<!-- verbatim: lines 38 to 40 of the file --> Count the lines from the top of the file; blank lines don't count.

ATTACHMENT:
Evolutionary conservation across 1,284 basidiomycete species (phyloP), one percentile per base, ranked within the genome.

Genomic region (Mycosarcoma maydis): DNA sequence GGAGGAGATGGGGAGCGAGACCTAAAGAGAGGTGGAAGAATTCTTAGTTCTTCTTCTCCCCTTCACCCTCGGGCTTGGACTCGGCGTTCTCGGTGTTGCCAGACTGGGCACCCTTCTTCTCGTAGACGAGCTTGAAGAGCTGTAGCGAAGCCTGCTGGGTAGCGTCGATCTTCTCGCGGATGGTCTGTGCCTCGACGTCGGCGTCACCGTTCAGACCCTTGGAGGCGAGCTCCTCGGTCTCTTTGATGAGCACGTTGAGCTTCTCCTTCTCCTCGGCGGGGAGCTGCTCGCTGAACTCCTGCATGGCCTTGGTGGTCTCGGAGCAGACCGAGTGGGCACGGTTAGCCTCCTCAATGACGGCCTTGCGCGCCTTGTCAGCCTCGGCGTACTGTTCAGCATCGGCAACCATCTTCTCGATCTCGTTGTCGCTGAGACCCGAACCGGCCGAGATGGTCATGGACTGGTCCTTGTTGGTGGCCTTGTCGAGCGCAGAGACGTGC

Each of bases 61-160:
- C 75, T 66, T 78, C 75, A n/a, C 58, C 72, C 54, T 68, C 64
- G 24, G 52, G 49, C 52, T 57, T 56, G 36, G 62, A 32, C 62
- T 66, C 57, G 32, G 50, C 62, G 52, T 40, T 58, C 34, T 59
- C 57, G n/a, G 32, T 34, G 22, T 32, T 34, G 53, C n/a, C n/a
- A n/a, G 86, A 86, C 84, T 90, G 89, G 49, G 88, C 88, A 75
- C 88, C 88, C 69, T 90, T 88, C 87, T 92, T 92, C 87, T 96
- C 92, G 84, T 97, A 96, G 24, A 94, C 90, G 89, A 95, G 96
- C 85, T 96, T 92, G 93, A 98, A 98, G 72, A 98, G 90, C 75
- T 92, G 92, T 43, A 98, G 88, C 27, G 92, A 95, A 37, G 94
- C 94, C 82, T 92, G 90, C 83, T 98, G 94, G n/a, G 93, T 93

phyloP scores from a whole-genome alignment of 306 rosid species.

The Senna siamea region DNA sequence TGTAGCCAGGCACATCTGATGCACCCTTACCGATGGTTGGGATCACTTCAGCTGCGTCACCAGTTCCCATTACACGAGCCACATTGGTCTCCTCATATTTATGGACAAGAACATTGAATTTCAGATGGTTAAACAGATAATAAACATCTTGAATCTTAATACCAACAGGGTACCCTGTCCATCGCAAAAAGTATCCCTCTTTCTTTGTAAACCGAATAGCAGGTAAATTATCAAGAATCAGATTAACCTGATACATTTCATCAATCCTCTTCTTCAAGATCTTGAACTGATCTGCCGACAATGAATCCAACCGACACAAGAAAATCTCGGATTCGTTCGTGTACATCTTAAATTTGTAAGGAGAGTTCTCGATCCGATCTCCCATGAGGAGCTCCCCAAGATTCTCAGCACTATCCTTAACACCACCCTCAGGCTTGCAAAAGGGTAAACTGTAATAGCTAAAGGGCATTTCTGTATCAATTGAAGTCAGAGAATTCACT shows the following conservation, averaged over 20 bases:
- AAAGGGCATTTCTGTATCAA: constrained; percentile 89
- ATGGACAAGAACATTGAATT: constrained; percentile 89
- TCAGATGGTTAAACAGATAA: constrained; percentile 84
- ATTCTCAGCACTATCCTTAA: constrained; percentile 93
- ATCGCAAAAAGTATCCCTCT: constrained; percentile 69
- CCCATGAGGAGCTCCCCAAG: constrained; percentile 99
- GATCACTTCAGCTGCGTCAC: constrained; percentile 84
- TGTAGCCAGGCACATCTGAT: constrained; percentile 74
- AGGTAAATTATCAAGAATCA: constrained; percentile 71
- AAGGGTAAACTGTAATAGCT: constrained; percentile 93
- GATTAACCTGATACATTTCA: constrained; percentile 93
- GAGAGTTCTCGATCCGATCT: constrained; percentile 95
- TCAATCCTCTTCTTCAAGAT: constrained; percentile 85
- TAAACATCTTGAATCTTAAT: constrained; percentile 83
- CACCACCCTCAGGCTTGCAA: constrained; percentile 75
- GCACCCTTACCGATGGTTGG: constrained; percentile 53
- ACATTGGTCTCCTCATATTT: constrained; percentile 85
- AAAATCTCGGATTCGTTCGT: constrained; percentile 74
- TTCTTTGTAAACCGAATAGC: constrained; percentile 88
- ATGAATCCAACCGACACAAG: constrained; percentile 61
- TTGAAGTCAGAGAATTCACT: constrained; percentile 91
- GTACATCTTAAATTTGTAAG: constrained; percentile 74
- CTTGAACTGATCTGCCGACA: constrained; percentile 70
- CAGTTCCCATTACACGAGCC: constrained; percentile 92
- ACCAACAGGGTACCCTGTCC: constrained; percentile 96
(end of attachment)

- CTTGAACTGATCTGCCGACA: constrained; percentile 70
- CAGTTCCCATTACACGAGCC: constrained; percentile 92
- ACCAACAGGGTACCCTGTCC: constrained; percentile 96